Screenshot of Healthcare.gov website
By Melissa Patrick
Kentucky Health News
With just a few days left to enroll in a health-insurance plan on Healthcare.gov, it’s time to sign up if you want federally subsidized coverage for 2019. Enrollment under the Patient Protection and Affordable Care Act, otherwise known as Obamacare, ends Saturday, Dec. 15.
If you need help with enrolling or simply have questions, there are more than 600 application assisters and more than 2,000 insurance agents available to help — and their services are free, Edith Slone, director of the Kentucky Health Benefit Exchange, said on a Dec. 3 video posted on the Cabinet for Health and Family Services Facebook page.
And even though you will be automatically re-enrolled in a 2019 marketplace plan if you already have one, that doesn’t mean you shouldn’t check out the other options.
Slone said open enrollment is a good time for an “annual health care checkup” to make sure your coverage suits your needs. Has the number of people in your household has changed? Has your income or medical needs changed? Or are your providers still in your plan network?
And don’t assume you can’t afford coverage.
Slone said 80 percent of Kentuckians who sign up on healthcare.gov will qualify for a tax credit or subsidy to reduce their monthly payments. And while premiums have gone up this year, most enrollees’ cost will be about the same because the credits are calculated to offset premium increases.
Whether Slone’s Facebook message is reaching the Kentuckians who need to hear it is uncertain, especially since five weeks into the six-week enrollment period, 6,142 fewer Kentuckians had enrolled on the federal exchange than at the same time last year.
Kentucky’s enrollment on the federal exchange during November was 30,172, compared to 36,314 who had enrolled by that time last year, according to the Centers for Medicaid and Medicare Services. Nationally, 406,277 fewer people had signed up compared to last November. However, these numbers don’t reflect any automatic re-enrollments.
There are many possible reasons for lower enrollment, including the removal of the individual mandate that imposed a penalty for not having health insurance, expansion of availability of “short-term” plans, and huge cuts to many states’ in-person outreach and advertising budgets — though Kentucky still funds its application-assister program.
But the most likely reason is that people don’t know it’s time to sign up, which is a problem because if you miss the deadline — and don’t qualify for a special enrollment period — you won’t get another chance until next year.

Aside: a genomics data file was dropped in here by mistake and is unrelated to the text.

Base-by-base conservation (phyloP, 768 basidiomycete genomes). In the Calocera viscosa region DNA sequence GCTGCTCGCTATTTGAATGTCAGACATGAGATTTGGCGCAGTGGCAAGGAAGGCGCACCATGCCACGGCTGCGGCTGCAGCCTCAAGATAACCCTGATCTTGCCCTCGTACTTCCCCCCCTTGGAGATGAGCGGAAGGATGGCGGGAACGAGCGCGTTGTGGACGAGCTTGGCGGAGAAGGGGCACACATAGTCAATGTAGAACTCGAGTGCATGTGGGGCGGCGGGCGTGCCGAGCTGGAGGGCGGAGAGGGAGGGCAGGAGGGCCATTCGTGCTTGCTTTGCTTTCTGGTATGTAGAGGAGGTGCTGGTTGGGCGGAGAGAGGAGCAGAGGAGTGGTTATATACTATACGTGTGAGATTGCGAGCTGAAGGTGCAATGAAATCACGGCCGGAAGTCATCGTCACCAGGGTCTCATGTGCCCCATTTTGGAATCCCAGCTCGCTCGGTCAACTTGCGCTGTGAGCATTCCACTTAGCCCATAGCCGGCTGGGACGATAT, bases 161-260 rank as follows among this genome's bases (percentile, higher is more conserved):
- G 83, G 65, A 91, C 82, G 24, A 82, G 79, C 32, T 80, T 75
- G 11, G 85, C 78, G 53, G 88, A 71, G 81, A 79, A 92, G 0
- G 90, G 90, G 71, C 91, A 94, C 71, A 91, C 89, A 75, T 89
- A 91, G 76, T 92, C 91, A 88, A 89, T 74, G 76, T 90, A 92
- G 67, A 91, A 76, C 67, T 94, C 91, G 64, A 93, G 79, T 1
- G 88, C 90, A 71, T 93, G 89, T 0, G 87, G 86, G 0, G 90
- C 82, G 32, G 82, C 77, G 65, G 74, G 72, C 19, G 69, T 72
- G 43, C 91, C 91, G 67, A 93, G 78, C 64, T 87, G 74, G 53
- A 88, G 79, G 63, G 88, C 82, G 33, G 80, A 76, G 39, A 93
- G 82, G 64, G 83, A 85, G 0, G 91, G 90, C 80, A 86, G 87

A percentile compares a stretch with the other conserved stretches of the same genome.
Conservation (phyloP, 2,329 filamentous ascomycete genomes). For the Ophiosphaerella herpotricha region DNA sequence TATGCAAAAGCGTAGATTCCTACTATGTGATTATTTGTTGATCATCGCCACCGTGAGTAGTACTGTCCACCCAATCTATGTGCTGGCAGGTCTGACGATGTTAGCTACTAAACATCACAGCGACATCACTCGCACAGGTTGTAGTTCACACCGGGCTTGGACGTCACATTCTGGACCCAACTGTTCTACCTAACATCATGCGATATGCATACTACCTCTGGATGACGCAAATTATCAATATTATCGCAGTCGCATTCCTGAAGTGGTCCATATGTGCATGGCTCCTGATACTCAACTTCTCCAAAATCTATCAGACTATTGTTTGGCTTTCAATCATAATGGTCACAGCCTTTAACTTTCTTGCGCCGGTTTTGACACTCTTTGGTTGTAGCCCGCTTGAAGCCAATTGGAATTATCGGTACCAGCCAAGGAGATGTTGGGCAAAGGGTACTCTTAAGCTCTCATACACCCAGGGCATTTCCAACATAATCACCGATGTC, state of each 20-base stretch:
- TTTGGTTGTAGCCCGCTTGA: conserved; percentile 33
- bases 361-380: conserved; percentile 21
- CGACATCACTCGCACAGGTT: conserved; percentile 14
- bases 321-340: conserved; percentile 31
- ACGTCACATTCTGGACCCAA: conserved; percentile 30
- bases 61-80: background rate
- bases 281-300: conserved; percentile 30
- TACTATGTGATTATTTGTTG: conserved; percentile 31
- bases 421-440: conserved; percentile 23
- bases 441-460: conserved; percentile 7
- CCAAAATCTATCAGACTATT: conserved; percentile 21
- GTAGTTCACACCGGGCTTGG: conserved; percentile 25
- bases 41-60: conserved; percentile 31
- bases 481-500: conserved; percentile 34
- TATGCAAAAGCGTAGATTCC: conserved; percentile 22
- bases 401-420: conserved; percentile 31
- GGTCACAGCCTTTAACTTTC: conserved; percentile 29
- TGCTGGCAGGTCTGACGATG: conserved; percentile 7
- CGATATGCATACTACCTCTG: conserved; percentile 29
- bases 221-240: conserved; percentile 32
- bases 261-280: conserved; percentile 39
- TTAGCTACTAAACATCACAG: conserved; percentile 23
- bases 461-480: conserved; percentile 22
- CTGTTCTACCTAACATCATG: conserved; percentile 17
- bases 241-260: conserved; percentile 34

According to a Kaiser Family Foundation poll taken last month, only one in four people who buy their own insurance or who are uninsured knew the correct deadline for open enrollment — Dec. 15.
And fewer than half of those polled said they had heard or seen any advertising in the past 30 days from an insurance company attempting to sell health insurance. Only 31 percent said they had heard or seen information about how to get health insurance under the health-care law.
Kentucky’s Cabinet for Health and Family Services said in an Oct. 30 news release that it was targeting its outreach efforts through direct mail, text messages, phone calls, e-mail and community outreach events held by local assisters. The cabinet has also posted some outreach messaging on its Facebook and Twitter accounts.
In Arkansas, there seems to be a greater sense of official urgency. The state Health Insurance Marketplace issued a news release on Dec. 3 that emphatically reaches out to its citizens to tell them to “hurry” and sign up for open enrollment because the Dec. 15 deadline is looming.
“Those families and individuals are one catastrophic illness away from potential financial bankruptcy. We insure everything else important in our lives — homes, autos, boats — why not our health?” says the release from Brett Kirkman, chairman of the marketplace board.
Nationally, celebrities such as late-night television talk-show hosts Stephen Colbert and Jimmy Kimmel have stepped up their efforts to let people know the deadline is looming.
Kentucky’s cabinet has not issued another news release to encourage sign-ups, and did not respond to a request for comment as to whether it plans to.
Where can I find help?
The state-based call center is available at 855-459-6328 to help assist Kentuckians with where to go for coverage, answer questions and pre-screen for eligibility. The Healthcare.gov customer service center (800-318-2596) is also available 24 hours a day, seven days a week.
Healthcare.gov provides a shopping tool to allow you to preview 2019 plans and estimated prices before you log in.
The Kaiser Family Foundation also offers a Health Insurance Marketplace Calculator to provide estimates of health insurance premiums and subsidies for people purchasing insurance on their own on Healthcare.gov. It allows you to enter your income, age and family size to estimate your eligibility for subsidies and how much you should spend on health insurance. It will also allow you to see if you qualify for Medicaid.